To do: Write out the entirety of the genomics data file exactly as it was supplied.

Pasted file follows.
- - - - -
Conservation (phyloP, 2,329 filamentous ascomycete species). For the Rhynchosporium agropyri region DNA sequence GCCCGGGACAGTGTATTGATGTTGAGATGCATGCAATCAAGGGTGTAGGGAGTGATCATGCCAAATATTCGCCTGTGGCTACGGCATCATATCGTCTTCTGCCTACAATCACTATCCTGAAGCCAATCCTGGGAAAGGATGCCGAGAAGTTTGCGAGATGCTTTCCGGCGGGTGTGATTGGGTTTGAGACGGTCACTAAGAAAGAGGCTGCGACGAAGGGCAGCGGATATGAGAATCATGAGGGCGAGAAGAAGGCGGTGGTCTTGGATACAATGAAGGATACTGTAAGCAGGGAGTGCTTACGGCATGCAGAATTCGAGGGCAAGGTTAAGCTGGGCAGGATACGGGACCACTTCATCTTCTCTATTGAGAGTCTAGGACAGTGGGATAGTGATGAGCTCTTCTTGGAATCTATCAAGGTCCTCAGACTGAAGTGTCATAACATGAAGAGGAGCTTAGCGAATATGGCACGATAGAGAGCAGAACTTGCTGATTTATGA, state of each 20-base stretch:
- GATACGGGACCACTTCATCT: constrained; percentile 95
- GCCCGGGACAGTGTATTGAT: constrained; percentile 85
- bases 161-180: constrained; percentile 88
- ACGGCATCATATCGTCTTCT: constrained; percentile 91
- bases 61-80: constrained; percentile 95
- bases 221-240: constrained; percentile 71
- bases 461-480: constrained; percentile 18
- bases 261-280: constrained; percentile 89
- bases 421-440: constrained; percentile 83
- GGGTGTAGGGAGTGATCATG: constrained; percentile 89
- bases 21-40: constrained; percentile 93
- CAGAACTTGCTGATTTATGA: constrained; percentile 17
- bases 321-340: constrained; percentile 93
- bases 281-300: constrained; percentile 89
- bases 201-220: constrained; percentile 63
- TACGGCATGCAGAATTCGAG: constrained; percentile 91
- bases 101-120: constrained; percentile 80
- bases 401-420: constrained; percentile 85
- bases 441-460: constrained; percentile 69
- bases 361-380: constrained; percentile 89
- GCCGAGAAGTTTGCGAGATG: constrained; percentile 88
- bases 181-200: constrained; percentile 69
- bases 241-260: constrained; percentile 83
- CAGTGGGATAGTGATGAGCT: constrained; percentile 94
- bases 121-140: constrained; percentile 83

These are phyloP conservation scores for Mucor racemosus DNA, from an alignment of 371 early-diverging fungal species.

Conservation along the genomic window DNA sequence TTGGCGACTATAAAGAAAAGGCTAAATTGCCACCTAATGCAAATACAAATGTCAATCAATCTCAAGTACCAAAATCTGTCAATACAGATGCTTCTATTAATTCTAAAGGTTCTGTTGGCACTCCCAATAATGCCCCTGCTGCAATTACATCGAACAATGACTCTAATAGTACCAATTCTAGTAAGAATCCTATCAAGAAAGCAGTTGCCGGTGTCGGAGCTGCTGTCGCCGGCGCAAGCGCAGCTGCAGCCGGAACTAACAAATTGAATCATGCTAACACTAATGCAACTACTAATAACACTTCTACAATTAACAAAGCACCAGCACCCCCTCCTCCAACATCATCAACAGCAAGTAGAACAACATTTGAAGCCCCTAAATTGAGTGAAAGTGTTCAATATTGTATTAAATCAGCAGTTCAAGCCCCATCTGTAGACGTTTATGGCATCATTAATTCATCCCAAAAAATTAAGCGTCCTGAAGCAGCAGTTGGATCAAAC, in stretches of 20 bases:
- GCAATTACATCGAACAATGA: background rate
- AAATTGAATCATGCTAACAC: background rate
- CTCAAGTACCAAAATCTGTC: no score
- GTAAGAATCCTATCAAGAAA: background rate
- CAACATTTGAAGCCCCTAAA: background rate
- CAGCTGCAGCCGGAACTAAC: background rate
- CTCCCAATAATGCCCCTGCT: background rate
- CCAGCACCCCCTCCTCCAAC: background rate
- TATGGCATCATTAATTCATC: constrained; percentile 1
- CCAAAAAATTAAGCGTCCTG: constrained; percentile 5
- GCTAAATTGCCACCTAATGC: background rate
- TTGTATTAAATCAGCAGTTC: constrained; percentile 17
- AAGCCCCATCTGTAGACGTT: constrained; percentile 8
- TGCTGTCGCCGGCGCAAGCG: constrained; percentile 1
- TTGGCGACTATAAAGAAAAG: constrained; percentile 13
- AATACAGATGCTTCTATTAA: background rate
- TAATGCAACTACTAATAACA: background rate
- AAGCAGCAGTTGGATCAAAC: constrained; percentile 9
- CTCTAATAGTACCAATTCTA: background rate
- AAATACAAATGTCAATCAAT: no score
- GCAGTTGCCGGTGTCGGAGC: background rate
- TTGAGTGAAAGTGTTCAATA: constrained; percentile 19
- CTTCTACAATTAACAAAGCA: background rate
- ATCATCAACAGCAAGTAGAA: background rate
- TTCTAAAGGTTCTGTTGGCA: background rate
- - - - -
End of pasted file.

Conservation (phyloP, 2,329 filamentous ascomycete species). For the Rhynchosporium agropyri region DNA sequence GCCCGGGACAGTGTATTGATGTTGAGATGCATGCAATCAAGGGTGTAGGGAGTGATCATGCCAAATATTCGCCTGTGGCTACGGCATCATATCGTCTTCTGCCTACAATCACTATCCTGAAGCCAATCCTGGGAAAGGATGCCGAGAAGTTTGCGAGATGCTTTCCGGCGGGTGTGATTGGGTTTGAGACGGTCACTAAGAAAGAGGCTGCGACGAAGGGCAGCGGATATGAGAATCATGAGGGCGAGAAGAAGGCGGTGGTCTTGGATACAATGAAGGATACTGTAAGCAGGGAGTGCTTACGGCATGCAGAATTCGAGGGCAAGGTTAAGCTGGGCAGGATACGGGACCACTTCATCTTCTCTATTGAGAGTCTAGGACAGTGGGATAGTGATGAGCTCTTCTTGGAATCTATCAAGGTCCTCAGACTGAAGTGTCATAACATGAAGAGGAGCTTAGCGAATATGGCACGATAGAGAGCAGAACTTGCTGATTTATGA, state of each 20-base stretch:
- GATACGGGACCACTTCATCT: constrained; percentile 95
- GCCCGGGACAGTGTATTGAT: constrained; percentile 85
- bases 161-180: constrained; percentile 88
- ACGGCATCATATCGTCTTCT: constrained; percentile 91
- bases 61-80: constrained; percentile 95
- bases 221-240: constrained; percentile 71
- bases 461-480: constrained; percentile 18
- bases 261-280: constrained; percentile 89
- bases 421-440: constrained; percentile 83
- GGGTGTAGGGAGTGATCATG: constrained; percentile 89
- bases 21-40: constrained; percentile 93
- CAGAACTTGCTGATTTATGA: constrained; percentile 17
- bases 321-340: constrained; percentile 93
- bases 281-300: constrained; percentile 89
- bases 201-220: constrained; percentile 63
- TACGGCATGCAGAATTCGAG: constrained; percentile 91
- bases 101-120: constrained; percentile 80
- bases 401-420: constrained; percentile 85
- bases 441-460: constrained; percentile 69
- bases 361-380: constrained; percentile 89
- GCCGAGAAGTTTGCGAGATG: constrained; percentile 88
- bases 181-200: constrained; percentile 69
- bases 241-260: constrained; percentile 83
- CAGTGGGATAGTGATGAGCT: constrained; percentile 94
- bases 121-140: constrained; percentile 83

These are phyloP conservation scores for Mucor racemosus DNA, from an alignment of 371 early-diverging fungal species.

Conservation along the genomic window DNA sequence TTGGCGACTATAAAGAAAAGGCTAAATTGCCACCTAATGCAAATACAAATGTCAATCAATCTCAAGTACCAAAATCTGTCAATACAGATGCTTCTATTAATTCTAAAGGTTCTGTTGGCACTCCCAATAATGCCCCTGCTGCAATTACATCGAACAATGACTCTAATAGTACCAATTCTAGTAAGAATCCTATCAAGAAAGCAGTTGCCGGTGTCGGAGCTGCTGTCGCCGGCGCAAGCGCAGCTGCAGCCGGAACTAACAAATTGAATCATGCTAACACTAATGCAACTACTAATAACACTTCTACAATTAACAAAGCACCAGCACCCCCTCCTCCAACATCATCAACAGCAAGTAGAACAACATTTGAAGCCCCTAAATTGAGTGAAAGTGTTCAATATTGTATTAAATCAGCAGTTCAAGCCCCATCTGTAGACGTTTATGGCATCATTAATTCATCCCAAAAAATTAAGCGTCCTGAAGCAGCAGTTGGATCAAAC, in stretches of 20 bases:
- GCAATTACATCGAACAATGA: background rate
- AAATTGAATCATGCTAACAC: background rate
- CTCAAGTACCAAAATCTGTC: no score
- GTAAGAATCCTATCAAGAAA: background rate
- CAACATTTGAAGCCCCTAAA: background rate
- CAGCTGCAGCCGGAACTAAC: background rate
- CTCCCAATAATGCCCCTGCT: background rate
- CCAGCACCCCCTCCTCCAAC: background rate
- TATGGCATCATTAATTCATC: constrained; percentile 1
- CCAAAAAATTAAGCGTCCTG: constrained; percentile 5
- GCTAAATTGCCACCTAATGC: background rate
- TTGTATTAAATCAGCAGTTC: constrained; percentile 17
- AAGCCCCATCTGTAGACGTT: constrained; percentile 8
- TGCTGTCGCCGGCGCAAGCG: constrained; percentile 1
- TTGGCGACTATAAAGAAAAG: constrained; percentile 13
- AATACAGATGCTTCTATTAA: background rate
- TAATGCAACTACTAATAACA: background rate
- AAGCAGCAGTTGGATCAAAC: constrained; percentile 9
- CTCTAATAGTACCAATTCTA: background rate
- AAATACAAATGTCAATCAAT: no score
- GCAGTTGCCGGTGTCGGAGC: background rate
- TTGAGTGAAAGTGTTCAATA: constrained; percentile 19
- CTTCTACAATTAACAAAGCA: background rate
- ATCATCAACAGCAAGTAGAA: background rate
- TTCTAAAGGTTCTGTTGGCA: background rate